This time last year, a 19-year-old Abbie Barnes wrote an article for this blog declaring her ambition to walk the length of every National Trail in England and Wales.
Now, a year later, she’s reporting back on how she’s get on…
Where there’s a will, there’s a way
by Abbie Barnes
Last year I set myself the goal of walking all of the UK’s designated National Trails – that’s 15 routes and over 2500 miles (4000km).
National Trails are long distance footpaths and bridleways that pass through the most spectacular landscapes in England and Wales. They encompass dramatic archaeological and historical monuments, geographical and geological spectacles, snow-peaked mountains, damp forests, undulating coasts, and wind-swept moors.
My aim was to produce a documentary-style film for each of the trails, exploring exactly what makes each route unique in hope that I could install a curiosity in my viewers to witness such landscapes for themselves. Quite simply, I wanted to encourage my viewers to ‘spend more time in the wild’.
I had set myself the strict deadline of late September to complete all of the trails, as I was due to head off to uni to begin studying a BSc in geography.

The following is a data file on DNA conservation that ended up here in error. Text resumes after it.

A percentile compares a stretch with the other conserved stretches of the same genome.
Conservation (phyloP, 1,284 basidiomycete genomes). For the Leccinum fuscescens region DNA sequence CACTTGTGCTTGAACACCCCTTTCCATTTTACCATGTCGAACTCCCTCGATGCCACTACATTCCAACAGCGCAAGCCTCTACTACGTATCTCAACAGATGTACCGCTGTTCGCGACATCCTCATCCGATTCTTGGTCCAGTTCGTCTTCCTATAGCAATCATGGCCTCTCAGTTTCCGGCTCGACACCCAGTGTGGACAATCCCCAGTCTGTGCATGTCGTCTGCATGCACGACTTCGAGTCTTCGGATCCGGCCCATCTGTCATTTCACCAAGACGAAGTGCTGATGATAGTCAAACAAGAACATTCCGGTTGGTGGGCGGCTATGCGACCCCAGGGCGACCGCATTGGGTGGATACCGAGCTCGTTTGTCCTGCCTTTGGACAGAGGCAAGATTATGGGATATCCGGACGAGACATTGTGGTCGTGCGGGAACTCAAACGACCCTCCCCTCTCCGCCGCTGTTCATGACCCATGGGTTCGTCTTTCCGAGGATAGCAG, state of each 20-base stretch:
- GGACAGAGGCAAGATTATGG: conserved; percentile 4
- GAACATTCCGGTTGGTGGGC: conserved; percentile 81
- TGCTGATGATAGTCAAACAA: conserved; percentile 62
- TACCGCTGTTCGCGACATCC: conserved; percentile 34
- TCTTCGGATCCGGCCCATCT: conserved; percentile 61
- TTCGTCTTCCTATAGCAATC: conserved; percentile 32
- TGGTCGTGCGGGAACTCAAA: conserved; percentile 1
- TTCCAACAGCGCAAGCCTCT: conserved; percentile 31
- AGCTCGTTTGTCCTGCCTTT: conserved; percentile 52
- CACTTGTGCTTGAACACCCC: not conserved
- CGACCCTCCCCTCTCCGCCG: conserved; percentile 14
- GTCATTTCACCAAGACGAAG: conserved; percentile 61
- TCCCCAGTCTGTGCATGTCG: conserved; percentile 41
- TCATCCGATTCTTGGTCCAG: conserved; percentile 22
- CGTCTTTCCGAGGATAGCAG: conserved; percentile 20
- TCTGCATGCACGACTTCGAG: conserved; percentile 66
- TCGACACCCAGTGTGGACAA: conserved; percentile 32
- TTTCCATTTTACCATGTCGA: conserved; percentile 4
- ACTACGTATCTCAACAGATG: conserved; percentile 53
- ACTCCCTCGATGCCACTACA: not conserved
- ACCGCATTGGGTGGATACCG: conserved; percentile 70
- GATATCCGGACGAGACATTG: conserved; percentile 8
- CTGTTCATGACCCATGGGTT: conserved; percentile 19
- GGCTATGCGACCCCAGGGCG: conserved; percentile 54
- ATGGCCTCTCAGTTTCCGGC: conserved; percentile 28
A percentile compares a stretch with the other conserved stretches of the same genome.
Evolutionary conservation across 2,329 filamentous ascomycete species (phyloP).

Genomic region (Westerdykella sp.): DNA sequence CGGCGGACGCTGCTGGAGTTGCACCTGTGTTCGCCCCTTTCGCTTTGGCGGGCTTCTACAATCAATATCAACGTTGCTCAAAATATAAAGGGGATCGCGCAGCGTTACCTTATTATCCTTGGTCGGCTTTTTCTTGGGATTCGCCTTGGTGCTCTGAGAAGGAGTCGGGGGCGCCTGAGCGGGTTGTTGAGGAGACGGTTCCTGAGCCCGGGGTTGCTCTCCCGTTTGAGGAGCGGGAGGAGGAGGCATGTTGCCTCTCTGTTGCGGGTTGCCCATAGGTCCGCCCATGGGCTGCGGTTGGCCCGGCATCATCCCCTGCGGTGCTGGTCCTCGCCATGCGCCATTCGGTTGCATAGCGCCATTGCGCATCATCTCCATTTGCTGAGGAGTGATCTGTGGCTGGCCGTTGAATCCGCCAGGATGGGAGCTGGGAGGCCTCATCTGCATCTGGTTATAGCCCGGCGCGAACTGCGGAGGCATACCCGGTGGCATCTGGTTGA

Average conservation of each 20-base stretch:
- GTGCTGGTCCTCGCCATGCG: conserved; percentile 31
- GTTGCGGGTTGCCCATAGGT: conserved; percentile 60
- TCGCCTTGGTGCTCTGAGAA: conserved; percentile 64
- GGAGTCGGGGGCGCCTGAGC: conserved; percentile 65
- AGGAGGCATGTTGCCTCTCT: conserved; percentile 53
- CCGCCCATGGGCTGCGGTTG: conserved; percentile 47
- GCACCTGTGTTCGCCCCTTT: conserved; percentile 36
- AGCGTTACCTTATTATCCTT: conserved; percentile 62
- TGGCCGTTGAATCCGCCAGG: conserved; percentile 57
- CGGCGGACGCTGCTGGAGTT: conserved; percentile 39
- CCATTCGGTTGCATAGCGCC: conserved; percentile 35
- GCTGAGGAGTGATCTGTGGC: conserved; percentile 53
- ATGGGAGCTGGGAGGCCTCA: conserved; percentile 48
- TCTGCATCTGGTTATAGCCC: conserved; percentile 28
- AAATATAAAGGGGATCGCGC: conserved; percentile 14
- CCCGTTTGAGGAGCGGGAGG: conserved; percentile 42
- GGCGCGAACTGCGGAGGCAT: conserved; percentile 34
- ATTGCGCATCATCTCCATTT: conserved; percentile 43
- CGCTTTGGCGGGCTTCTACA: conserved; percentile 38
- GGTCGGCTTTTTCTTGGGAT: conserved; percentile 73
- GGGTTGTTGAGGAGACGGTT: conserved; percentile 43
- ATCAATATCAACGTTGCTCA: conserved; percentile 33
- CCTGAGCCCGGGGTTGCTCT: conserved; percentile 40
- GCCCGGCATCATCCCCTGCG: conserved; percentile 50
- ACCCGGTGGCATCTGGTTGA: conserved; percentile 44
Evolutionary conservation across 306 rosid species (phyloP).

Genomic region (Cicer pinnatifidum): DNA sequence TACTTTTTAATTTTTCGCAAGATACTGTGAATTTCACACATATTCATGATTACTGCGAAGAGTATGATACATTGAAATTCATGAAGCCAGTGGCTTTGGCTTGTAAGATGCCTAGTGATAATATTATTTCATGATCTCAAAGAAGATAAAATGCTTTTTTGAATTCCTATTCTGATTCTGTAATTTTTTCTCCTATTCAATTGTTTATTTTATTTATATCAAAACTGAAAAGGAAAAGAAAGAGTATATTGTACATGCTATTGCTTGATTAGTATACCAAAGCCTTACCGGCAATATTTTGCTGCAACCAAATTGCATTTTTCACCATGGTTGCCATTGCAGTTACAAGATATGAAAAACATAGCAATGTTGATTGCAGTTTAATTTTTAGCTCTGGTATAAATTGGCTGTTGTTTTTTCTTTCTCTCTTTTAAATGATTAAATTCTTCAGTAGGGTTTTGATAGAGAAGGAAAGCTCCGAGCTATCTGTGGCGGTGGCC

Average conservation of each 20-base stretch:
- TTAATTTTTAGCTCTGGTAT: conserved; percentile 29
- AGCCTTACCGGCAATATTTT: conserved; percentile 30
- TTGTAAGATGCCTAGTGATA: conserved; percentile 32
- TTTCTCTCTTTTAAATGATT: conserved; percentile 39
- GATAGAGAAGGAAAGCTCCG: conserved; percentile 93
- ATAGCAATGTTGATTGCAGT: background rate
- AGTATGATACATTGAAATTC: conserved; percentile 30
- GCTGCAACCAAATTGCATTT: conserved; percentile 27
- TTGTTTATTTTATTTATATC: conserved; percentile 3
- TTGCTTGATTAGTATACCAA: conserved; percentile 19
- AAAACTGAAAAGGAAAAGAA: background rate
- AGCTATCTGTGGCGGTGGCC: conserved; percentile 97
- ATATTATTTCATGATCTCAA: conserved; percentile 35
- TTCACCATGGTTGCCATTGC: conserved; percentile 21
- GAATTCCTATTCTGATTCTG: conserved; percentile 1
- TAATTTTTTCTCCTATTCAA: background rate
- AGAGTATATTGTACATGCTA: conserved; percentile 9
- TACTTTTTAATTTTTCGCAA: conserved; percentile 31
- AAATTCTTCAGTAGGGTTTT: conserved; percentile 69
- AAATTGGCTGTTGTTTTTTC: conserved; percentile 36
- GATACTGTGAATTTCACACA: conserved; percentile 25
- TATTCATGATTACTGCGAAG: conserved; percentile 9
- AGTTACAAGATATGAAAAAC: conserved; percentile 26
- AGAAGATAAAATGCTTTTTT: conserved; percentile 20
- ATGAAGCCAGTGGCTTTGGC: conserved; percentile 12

Prior to my start date I had completed a number of National Trails, which took some miles off the overall distance I would have to cover over the next few months.
Hadrian’s Wall Path
I walked the Hadrian’s Wall Path in 2014. The route attracts over 11,000 hikers each year who come to explore the vast array of archaeological sites and geographical marvels. It is the only coast-to-coast trail to follow the length of a World Heritage Site, and I was excited to bump into walkers from the US, New Zealand and Canada who had traveled over to check out the path. I made a documentary-film following my venture that became incredibly popular on YouTube; it was the success of this project that inspired me to conjure up the idea of the National Trails Challenge.
South West Coastal Path
After two years of walking I completed the 650 mile South West Coastal Path in early April 2016, ending high up on a spectacular cliff on the North of Cornwall. I had been exploring the trail through a mixture of day-walks and long weekends away, and found the diversity of scenery utterly astounding.
The South West Coastal Path is the longest of all off the National Trails and has been voted as one of the top walks in the world. Many times during walks on blustery winter mornings I would stumble into hardened backpackers tackling the trail as a single expedition, and applaud them for it is no easy feat! Whilst the trail is seeped in heritage, wildlife, geology, and archaeology, it also boasts 115,000ft (35,000 metres) of ups and downs, a real challenge when carrying a full pack!